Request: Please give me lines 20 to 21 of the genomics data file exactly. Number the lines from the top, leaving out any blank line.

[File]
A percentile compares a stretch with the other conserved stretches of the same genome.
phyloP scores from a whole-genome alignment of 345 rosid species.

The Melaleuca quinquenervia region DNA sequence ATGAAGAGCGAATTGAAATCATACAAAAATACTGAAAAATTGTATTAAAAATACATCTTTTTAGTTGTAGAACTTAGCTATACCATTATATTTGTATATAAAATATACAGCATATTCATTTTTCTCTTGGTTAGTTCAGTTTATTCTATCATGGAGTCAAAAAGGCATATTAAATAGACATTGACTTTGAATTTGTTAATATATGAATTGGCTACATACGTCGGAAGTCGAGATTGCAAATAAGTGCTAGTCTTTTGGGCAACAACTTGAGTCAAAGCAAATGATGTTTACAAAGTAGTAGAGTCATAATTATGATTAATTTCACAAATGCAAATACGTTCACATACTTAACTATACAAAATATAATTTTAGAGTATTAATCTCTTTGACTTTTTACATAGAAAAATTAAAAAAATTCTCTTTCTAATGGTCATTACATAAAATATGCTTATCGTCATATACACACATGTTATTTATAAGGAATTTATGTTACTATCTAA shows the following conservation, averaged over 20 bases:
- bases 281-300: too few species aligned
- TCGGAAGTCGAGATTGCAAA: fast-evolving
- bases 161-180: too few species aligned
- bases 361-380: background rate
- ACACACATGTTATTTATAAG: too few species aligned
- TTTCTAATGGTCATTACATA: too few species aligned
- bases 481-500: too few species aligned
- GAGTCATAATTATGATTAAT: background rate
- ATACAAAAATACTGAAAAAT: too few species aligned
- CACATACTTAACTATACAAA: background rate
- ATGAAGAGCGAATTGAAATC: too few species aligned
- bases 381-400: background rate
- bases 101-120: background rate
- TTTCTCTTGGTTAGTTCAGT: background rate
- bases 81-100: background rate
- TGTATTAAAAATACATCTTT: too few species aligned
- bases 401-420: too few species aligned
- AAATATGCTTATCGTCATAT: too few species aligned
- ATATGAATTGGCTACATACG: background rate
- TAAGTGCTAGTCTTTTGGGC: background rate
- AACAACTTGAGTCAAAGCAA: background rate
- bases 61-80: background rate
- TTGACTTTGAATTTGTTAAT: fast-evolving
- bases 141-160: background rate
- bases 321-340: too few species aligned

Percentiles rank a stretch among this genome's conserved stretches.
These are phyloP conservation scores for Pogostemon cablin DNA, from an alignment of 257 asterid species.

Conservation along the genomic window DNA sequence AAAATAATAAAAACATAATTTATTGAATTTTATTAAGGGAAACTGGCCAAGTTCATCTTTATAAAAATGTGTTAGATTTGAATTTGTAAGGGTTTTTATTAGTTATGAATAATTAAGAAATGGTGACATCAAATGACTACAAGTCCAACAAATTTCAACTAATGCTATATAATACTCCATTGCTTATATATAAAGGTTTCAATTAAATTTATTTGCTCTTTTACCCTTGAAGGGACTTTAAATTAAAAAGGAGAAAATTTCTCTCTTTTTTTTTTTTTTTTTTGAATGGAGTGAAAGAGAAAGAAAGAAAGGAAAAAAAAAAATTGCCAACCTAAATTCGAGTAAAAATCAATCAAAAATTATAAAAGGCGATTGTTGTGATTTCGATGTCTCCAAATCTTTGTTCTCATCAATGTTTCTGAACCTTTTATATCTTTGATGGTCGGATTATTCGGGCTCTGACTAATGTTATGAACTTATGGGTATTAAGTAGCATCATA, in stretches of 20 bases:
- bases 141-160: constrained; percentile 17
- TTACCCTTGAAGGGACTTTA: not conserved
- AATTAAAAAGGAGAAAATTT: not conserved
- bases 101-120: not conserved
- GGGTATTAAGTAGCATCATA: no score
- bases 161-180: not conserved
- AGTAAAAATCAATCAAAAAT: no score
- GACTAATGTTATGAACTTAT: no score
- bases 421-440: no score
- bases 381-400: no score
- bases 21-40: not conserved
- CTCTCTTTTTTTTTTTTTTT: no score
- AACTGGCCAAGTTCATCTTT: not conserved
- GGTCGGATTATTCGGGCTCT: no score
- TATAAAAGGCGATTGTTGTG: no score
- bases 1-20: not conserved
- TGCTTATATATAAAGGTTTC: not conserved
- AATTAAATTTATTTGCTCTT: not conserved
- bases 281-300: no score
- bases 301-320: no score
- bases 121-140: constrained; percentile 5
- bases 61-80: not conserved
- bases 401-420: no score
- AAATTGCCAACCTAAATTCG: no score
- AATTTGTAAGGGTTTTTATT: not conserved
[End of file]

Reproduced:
- bases 401-420: too few species aligned
- AAATATGCTTATCGTCATAT: too few species aligned